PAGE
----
New numbers from Nunavut’s housing agency reveal that fewer homes will be built this year despite thousands of people in the territory being on waiting lists for public housing.
The Nunavut Housing Corporation (NHC) is set to build 95 units over the next 12 months, according to updated numbers it provided on Wednesday. That’s down from its previous estimate of 120 units and well below the 3,000-plus units that NHC president Terry Audla said is needed to meet current demand based on the Canadian National Occupancy Standard.
NHC said that a total of 4,923 individuals – or about 2,500 families – across the territory are still on waitlists for public housing.
However, with no new money for housing set aside in the latest federal budget, Patterk Netser, minister responsible for NHC, said that the territory’s housing problems would only worsen.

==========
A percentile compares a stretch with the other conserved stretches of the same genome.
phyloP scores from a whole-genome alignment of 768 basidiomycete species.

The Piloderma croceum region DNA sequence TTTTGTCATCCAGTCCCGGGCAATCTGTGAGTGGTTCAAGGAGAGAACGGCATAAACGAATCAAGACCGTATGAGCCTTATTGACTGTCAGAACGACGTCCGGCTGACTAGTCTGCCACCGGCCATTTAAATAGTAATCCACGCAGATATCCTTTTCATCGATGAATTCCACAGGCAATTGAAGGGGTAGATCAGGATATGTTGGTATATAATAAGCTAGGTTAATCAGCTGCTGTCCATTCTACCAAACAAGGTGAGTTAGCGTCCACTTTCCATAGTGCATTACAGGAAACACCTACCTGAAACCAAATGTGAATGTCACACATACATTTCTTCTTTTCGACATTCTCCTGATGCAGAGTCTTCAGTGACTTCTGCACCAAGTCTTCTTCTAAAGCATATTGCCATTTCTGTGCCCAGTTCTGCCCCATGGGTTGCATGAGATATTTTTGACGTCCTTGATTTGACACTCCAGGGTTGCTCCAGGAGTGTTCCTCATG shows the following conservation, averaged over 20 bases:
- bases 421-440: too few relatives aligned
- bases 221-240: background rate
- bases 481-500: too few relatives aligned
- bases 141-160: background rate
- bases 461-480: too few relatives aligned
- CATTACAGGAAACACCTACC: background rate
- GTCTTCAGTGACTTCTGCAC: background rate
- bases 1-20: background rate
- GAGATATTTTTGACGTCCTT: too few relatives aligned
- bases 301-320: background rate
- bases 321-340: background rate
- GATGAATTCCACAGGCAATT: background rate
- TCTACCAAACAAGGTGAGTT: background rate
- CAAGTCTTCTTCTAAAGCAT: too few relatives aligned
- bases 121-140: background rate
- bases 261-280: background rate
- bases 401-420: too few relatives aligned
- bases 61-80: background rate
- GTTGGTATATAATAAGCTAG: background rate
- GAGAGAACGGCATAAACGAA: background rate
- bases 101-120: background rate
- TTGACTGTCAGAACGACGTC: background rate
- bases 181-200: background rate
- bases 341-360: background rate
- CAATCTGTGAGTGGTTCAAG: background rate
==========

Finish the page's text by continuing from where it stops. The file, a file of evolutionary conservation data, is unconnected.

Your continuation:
In late 2017, the federal government allocated $240 million over 10 years for Nunavut housing as part of its national housing strategy. However, Netser said that he had hoped to see more money announced for housing when Prime Minister Justin Trudeau came to Iqaluit to apologize for the government’s mistreatment of Inuit tuberculosis patients.
"I had really high hopes ... he came up here to do the apology, and when nothing was announced it was really disappointing. And that's where we are right now," Netser said.
Netser has instructed NHC to pursue other funding options, including partnerships in the private market and a territory-wide homeownership program, according to a CBC report.